Don’t underestimate the power of listening to a waterfall or the sound of raindrops on the surface of a lake or even chirping crickets. The result isn’t just enhanced relaxation and a sense of calm, but include attention restoration and better cognitive performance. You can also mimic the forest smells with diffusers and essential oils. Introduce water features like an aquarium or a fountain where the sound of water can create a healing atmosphere and bring in a sense of relaxation. Use soundscapes of a rain forest or the seaside or download apps of soothing nature sounds. Check out these cd’s to give it a try: The Healing Garden and Sounds of Rainstorms and Nature.

Arts and Crafts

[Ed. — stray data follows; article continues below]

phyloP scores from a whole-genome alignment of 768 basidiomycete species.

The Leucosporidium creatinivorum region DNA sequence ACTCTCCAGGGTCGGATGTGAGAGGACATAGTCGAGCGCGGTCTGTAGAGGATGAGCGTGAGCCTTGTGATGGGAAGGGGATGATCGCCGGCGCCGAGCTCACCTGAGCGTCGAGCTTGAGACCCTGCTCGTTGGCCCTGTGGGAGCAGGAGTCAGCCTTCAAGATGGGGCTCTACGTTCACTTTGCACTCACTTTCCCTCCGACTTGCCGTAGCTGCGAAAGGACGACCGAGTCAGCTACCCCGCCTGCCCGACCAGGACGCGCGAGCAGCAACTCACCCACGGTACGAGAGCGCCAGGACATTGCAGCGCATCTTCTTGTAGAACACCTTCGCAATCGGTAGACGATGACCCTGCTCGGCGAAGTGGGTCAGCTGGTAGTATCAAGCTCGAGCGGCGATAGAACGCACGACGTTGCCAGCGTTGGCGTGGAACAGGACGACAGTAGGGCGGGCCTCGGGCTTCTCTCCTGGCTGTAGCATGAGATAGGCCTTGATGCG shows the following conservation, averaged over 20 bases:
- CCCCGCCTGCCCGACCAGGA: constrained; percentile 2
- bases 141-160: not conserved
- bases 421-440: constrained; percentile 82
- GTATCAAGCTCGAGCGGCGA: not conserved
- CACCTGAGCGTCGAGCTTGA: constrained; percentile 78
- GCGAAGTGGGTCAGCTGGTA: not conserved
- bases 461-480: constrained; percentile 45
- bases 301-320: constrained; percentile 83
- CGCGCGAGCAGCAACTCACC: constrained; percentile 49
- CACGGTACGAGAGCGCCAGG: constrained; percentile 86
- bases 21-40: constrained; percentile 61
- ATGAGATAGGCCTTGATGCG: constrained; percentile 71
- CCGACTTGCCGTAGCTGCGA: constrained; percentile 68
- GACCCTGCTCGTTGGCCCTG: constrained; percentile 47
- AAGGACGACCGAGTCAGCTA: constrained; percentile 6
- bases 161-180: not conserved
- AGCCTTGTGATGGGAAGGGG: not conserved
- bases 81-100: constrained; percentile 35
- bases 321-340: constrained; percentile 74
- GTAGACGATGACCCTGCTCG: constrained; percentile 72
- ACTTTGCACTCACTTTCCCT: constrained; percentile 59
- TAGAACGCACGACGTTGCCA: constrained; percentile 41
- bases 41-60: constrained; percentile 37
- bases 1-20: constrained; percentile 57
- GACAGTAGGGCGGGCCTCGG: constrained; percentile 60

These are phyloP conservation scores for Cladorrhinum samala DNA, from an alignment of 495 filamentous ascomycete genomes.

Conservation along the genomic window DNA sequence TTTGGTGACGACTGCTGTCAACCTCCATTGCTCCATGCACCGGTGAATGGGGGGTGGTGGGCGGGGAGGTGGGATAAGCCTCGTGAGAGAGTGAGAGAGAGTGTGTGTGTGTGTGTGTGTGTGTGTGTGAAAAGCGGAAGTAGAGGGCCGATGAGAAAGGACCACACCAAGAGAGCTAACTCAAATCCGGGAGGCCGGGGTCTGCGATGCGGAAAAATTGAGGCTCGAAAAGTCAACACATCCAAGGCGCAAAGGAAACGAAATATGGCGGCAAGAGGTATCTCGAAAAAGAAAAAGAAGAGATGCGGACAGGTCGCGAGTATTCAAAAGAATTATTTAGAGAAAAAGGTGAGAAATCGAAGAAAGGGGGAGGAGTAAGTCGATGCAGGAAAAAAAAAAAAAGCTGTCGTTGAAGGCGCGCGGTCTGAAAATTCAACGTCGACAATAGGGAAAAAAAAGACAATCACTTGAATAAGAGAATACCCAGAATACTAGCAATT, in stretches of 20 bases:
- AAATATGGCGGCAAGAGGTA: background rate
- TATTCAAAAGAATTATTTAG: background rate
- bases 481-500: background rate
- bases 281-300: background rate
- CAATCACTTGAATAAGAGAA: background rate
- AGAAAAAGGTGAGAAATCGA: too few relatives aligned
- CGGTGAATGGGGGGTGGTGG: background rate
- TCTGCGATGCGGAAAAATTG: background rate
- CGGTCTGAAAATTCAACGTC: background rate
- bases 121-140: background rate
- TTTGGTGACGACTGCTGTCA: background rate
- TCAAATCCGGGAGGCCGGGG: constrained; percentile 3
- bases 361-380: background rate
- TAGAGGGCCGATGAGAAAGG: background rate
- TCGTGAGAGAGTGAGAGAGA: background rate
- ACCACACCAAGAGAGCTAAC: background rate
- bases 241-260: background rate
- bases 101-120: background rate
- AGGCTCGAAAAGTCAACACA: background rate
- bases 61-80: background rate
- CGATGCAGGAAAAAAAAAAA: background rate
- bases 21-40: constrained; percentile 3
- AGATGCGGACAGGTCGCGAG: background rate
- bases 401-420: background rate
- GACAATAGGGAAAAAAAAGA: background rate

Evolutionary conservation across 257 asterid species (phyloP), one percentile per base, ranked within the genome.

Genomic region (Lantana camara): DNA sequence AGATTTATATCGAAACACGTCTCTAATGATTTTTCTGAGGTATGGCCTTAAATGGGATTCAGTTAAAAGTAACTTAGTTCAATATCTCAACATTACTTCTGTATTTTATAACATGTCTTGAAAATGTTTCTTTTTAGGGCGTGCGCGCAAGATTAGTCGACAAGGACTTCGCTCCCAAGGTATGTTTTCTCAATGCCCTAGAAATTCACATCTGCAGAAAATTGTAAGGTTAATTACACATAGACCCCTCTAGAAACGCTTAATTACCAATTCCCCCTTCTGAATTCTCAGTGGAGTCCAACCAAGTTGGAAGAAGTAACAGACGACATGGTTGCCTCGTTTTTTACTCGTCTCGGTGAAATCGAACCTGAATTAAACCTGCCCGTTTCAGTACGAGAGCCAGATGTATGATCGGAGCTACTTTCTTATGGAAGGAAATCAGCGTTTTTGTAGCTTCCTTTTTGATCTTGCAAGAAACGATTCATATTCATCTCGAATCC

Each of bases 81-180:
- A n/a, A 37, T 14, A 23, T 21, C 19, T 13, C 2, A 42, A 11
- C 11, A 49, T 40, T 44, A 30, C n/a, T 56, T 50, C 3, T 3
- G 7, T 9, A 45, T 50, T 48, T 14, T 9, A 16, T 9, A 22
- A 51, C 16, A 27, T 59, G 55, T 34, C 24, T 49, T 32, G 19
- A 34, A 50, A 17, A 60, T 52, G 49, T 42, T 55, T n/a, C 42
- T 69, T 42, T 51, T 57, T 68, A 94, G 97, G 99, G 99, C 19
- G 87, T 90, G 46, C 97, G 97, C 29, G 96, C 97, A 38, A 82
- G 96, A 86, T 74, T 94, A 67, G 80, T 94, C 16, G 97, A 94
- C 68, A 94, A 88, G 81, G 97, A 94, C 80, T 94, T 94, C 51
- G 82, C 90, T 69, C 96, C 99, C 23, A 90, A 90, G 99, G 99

There are many more ways than I’ve listed here to bring nature in to enhance your life. But, I will cover one more that can encompass a wide range of things and also fits into many of the categories above. That is arts & crafts. Making art or crafts inspired by natural environments or made from natural elements not only leads to an end result that you can display in your home, but can be a very therapeutic handicraft or hobby. Instead of buying art or décor items, consider making some. There are so many great books to get you started. You just might find that drawing, painting, crafting, and other creative methods add to your sense of well-being and contentedness all on their own. Try something new by registering for one of our Adult DIY programs to make a Twig Vase, or String Art shaped like a Pumpkin. Or, check out the ideas in these books: Nature Art Workshop: tips, techniques, and step-by-step projects for creating nature-inspired art, Plant Craft: 30 projects that add natural style to your home, DIY Succulents, Watercolor Botanicals: learn to paint your favorite plants and florals, Botanical Line Drawing: 200 step-by-step flowers, leaves, cacti, succulents, and other items found in nature, and The Laws Guide to Nature Drawing and Journaling.